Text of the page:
DAVID M. HERSZENHORN
The New York Times
March 19, 2008
WASHINGTON — At the outset of the Iraq war, the Bush administration predicted that it would cost $50 billion to $60 billion to oust Saddam Hussein, restore order and install a new government.
Five years in, the Pentagon tags the cost of the Iraq war at roughly $600 billion and counting. Joseph E. Stiglitz, a Nobel Prize-winning economist and critic of the war, pegs the long-term cost at more than $4 trillion. The Congressional Budget Office and other analysts say that $1 trillion to $2 trillion is more realistic, depending on troop levels and on how long the American occupation continues.
Among economists and policymakers, the question of how to tally the cost of the war is a matter of hot dispute. And the costs continue to climb.
Congressional Democrats fiercely criticize the White House over war expenditures. But it is virtually certain that the Democrats will provide tens of billions more in a military spending bill next month. Some Democrats are even arguing against attaching strings, like a deadline for withdrawal, saying the tactic will fail as it has in the past.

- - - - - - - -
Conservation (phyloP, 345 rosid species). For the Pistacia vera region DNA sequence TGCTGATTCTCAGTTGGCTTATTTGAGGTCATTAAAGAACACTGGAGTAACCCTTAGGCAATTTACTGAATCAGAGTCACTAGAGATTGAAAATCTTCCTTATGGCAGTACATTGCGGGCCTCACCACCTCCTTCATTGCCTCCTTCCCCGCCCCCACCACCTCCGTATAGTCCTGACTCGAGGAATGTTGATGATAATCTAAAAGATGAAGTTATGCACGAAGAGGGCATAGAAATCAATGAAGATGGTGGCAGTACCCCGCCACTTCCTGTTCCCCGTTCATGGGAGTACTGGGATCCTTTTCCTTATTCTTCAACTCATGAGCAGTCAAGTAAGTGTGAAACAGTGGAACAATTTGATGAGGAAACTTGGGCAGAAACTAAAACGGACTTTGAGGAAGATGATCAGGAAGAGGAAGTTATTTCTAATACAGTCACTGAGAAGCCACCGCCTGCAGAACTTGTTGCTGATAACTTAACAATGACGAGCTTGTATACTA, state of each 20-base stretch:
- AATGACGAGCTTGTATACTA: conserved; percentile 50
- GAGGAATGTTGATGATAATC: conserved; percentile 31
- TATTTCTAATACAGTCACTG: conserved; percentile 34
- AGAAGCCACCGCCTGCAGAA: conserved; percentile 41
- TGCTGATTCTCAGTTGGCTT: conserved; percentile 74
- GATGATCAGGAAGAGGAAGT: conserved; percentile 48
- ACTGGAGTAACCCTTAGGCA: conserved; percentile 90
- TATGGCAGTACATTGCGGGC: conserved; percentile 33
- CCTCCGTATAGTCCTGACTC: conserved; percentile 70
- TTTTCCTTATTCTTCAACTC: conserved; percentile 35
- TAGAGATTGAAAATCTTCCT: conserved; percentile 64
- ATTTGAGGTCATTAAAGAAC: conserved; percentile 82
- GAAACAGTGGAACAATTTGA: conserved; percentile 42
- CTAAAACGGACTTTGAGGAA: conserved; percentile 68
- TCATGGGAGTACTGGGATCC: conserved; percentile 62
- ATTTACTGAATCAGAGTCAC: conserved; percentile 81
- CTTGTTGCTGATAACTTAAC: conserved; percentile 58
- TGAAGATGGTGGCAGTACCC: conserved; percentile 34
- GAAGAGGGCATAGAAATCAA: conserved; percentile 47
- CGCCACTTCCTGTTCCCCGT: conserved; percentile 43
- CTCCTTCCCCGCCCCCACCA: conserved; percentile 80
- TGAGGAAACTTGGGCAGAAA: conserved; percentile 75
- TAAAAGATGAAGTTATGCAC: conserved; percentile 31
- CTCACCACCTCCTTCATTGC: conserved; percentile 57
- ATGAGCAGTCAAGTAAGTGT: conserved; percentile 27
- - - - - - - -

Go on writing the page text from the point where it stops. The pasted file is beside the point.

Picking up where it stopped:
All of the war-price tallies include operations in the war zone, support for troops, repair or replacement of equipment, reservists’ salaries, special combat pay for regular forces and some care for wounded veterans — expenses that typically fall outside the regular Defense Department or Veterans Affairs budgets.
The highest estimates often include projections for future operations, long-term health care and disability costs for veterans, a portion of the regular, annual defense budget, and, in some cases, wider economic effects, including a percentage of higher oil prices and the impact of raising the national debt to cover increased war spending.
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